Her Story

Military museum honors women in uniform

More than 200,000 women serve in the United States military, representing 16 percent of the U.S. military population and extending a history of involvement in military affairs stretching back to the Revolutionary War. The local Veterans History Museum of the Carolinas highlights women in uniform with a special exhibit curated by the museum’s founder, Emmett Casciato, and funded with a grant from the Pisgah Forest Rotary. 

Photo by Karin Strickland

“Since I founded the museum, many women who serve, and who have served, have toured and volunteered,” says Casciato. “They’ve made an impact in so many ways.”

The exhibit, on view this month, showcases uniforms, medals, photos, magazine articles, and other memorabilia of military life at home and abroad, starting with World War II. The items have been drawn from the museum’s own collection, as well as from donors who’ve lent items specifically for the show. 

Vintage magazines, uniforms, and posters are combined with personal mementoes to present a portrait of women’s military service.
Photos by Karin Strickland

The venue is also hosting three lectures on the key roles women have played in American military history, plus a showing of the documentary The Lioness, which chronicles a group of women who were deployed to Iraq in noncombat roles — but ended up fighting some of the deadliest battles of the war, alongside Marines.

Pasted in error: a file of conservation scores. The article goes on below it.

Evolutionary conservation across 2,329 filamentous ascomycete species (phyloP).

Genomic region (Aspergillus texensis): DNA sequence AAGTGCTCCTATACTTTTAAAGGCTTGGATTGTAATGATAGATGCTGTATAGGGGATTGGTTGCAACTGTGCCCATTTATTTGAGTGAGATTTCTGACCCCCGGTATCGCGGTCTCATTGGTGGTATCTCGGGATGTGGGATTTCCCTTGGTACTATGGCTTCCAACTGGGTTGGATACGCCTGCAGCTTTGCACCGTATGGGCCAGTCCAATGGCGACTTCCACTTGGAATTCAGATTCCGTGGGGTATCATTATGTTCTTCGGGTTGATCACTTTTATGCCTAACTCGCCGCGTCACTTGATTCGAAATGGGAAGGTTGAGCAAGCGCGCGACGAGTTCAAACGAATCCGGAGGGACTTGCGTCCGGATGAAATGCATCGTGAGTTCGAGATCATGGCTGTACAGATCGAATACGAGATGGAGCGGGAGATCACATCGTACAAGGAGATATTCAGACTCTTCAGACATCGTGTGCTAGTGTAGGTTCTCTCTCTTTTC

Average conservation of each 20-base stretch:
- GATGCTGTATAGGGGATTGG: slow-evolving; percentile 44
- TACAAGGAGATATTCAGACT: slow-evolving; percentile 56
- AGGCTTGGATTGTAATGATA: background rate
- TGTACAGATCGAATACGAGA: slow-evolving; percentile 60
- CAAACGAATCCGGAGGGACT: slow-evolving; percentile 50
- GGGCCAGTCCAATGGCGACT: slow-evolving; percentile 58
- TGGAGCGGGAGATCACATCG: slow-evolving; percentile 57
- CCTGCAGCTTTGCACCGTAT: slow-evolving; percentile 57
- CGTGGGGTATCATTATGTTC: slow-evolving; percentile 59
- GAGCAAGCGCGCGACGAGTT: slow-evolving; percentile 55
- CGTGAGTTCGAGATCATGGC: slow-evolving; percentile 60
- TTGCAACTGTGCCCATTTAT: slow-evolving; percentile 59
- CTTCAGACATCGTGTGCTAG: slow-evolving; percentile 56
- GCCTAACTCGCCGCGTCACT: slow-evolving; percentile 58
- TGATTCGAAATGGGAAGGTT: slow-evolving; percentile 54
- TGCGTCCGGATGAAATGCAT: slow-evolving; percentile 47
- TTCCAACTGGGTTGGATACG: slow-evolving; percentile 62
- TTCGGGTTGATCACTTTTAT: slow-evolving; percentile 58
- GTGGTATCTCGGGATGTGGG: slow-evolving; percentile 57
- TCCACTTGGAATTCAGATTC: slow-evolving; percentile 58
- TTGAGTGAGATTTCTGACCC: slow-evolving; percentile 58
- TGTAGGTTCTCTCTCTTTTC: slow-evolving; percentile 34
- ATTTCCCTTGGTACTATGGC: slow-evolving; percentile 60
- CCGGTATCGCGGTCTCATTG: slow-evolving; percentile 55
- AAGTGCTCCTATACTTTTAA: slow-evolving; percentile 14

The facility opened two years ago as the Western North Carolina Military History Museum and was the result of discussions between Casciato and two friends, one an Air Force veteran and the other a photographer who’d been embedded with the U.S. Army in Iraq. All of them had extensive private collections of military memorabilia. Recently rebranded as The Veterans History Museum of the Carolinas, it now houses more than 1,200 artifacts drawn from those collections, distributed over 4,000 square feet of space on East Main Street. 

Photo by Karin Strickland

Casciato’s daughter graduated from West Point and has served in Afghanistan. “For years,” he says, “I wanted to start a military-history museum, and this is a way of giving back to those who served. The items that touch people the most are the personal stories of veterans.”

Many of those stories, as lived by women, will be told in November’s special exhibit. “Getting to know active-duty military personnel and veterans is an honor,” Casciato says. “[That’s] why I wanted to dedicate an entire exhibit to these brave, patriotic women.”

“A Tribute to Women in the Military” runs Saturday, Nov. 1 through Saturday, Nov. 30 at The Veterans History Museum (21 East Main St., Brevard). Admission is free; donations are welcome. Lectures will be scheduled Thursdays on Nov. 7, 14, and 21. For more information, visit theveteransmuseum.org or call 828-884-2141.

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